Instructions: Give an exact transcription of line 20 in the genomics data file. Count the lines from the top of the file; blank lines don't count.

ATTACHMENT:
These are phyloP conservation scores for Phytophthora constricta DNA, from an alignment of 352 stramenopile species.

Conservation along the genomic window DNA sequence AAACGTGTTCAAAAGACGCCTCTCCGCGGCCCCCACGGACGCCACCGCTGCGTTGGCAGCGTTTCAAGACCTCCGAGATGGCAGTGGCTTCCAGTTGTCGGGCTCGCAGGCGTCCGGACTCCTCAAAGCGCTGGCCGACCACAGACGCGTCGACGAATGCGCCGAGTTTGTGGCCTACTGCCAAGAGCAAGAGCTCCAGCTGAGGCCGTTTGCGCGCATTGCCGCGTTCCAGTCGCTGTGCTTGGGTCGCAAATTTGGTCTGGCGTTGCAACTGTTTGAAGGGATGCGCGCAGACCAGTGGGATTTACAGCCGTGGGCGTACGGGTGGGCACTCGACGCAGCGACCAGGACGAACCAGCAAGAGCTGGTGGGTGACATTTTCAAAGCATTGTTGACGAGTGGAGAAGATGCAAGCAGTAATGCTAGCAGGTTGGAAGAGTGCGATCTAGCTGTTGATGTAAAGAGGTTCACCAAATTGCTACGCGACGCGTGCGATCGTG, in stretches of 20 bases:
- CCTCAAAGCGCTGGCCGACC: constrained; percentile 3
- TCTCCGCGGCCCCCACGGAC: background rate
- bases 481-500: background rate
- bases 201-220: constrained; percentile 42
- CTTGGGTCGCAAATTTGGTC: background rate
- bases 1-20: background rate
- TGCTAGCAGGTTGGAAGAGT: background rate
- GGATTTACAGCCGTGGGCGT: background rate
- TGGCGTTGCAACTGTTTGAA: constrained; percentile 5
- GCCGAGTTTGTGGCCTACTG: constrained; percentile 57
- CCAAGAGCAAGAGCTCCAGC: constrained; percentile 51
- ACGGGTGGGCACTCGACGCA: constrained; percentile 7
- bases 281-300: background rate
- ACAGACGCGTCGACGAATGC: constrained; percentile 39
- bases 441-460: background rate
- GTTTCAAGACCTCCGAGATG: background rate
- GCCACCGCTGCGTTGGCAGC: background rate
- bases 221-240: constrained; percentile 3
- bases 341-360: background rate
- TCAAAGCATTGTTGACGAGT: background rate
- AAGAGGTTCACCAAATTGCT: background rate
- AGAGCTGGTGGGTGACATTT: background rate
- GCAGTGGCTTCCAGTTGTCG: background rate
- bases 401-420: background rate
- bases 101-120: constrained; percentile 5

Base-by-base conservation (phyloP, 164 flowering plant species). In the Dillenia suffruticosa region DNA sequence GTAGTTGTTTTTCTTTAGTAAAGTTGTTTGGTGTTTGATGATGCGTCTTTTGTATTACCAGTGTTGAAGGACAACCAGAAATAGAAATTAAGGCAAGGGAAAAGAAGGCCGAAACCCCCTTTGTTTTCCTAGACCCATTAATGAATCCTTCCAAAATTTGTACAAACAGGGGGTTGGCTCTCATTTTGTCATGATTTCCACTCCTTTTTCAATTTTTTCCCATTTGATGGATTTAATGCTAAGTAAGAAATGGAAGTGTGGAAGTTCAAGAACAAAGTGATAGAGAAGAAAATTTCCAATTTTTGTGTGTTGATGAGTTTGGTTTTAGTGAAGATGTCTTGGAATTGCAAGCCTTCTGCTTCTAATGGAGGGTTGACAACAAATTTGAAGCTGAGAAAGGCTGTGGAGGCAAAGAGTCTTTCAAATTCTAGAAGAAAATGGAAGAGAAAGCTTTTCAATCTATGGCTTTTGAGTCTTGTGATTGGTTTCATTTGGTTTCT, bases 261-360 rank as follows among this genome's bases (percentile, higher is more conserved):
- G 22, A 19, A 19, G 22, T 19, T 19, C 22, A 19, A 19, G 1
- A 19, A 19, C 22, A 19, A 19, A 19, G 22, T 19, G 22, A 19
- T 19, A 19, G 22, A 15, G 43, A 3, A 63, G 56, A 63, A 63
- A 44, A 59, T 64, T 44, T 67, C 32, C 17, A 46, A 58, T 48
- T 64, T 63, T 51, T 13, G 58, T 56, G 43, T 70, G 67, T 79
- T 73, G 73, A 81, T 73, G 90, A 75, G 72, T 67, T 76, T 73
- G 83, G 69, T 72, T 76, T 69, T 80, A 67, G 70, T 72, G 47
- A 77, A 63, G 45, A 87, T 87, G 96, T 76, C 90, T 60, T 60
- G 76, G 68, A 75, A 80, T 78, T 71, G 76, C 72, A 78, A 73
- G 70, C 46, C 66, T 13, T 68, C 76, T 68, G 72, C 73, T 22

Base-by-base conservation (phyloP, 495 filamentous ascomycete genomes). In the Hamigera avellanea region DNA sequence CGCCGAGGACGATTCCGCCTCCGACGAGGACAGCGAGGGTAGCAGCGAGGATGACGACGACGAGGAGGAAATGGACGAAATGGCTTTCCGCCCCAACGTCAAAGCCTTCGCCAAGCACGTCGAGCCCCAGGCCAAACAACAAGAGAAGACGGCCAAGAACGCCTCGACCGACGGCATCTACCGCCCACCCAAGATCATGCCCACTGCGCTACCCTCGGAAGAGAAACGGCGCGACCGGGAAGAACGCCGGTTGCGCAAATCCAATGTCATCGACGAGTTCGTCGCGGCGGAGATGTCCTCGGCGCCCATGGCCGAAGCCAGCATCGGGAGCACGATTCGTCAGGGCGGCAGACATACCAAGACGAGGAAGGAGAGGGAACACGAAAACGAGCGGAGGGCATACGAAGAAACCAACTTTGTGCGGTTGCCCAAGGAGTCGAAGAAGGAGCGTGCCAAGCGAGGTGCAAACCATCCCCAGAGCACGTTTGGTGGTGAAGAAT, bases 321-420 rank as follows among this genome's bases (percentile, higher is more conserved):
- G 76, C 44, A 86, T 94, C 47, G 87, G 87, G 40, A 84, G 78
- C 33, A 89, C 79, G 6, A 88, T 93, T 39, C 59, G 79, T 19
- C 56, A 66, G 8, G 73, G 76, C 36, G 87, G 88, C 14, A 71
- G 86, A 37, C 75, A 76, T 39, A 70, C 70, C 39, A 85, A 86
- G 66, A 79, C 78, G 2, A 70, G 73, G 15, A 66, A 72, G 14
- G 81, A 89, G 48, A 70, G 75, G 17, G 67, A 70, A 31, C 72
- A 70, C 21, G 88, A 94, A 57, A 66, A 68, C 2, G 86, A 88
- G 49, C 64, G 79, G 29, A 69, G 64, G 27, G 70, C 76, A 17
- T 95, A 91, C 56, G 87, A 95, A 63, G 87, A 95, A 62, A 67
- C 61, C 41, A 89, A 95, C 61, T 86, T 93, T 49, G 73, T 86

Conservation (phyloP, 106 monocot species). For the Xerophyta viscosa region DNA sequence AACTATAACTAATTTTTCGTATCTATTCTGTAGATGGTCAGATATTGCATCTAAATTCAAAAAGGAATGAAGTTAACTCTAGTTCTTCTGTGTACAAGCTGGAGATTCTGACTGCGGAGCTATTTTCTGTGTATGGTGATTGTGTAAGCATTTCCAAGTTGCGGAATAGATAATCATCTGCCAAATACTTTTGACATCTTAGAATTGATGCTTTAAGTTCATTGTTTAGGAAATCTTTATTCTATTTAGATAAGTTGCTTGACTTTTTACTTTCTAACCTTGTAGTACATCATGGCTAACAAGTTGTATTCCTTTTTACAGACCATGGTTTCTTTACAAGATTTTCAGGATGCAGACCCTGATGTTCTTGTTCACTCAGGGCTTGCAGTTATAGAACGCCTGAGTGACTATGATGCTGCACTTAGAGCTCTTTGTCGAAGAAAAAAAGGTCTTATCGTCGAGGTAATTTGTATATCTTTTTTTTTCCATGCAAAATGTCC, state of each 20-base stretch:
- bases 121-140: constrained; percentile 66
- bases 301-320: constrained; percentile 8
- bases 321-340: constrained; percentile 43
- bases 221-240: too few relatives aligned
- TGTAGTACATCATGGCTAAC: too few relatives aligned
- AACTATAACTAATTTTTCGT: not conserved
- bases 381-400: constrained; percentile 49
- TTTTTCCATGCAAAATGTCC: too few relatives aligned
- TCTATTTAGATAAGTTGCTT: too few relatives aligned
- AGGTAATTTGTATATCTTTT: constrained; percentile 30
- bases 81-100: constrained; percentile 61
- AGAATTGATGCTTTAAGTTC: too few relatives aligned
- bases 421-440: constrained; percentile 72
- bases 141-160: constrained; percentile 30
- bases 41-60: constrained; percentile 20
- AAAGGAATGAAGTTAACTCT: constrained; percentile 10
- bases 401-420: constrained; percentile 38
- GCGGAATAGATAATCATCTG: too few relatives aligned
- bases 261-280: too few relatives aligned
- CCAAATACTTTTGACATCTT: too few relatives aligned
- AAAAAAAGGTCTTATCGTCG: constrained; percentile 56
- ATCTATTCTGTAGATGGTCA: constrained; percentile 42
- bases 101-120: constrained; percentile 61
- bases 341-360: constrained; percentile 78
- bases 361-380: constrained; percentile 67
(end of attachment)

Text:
- bases 221-240: constrained; percentile 3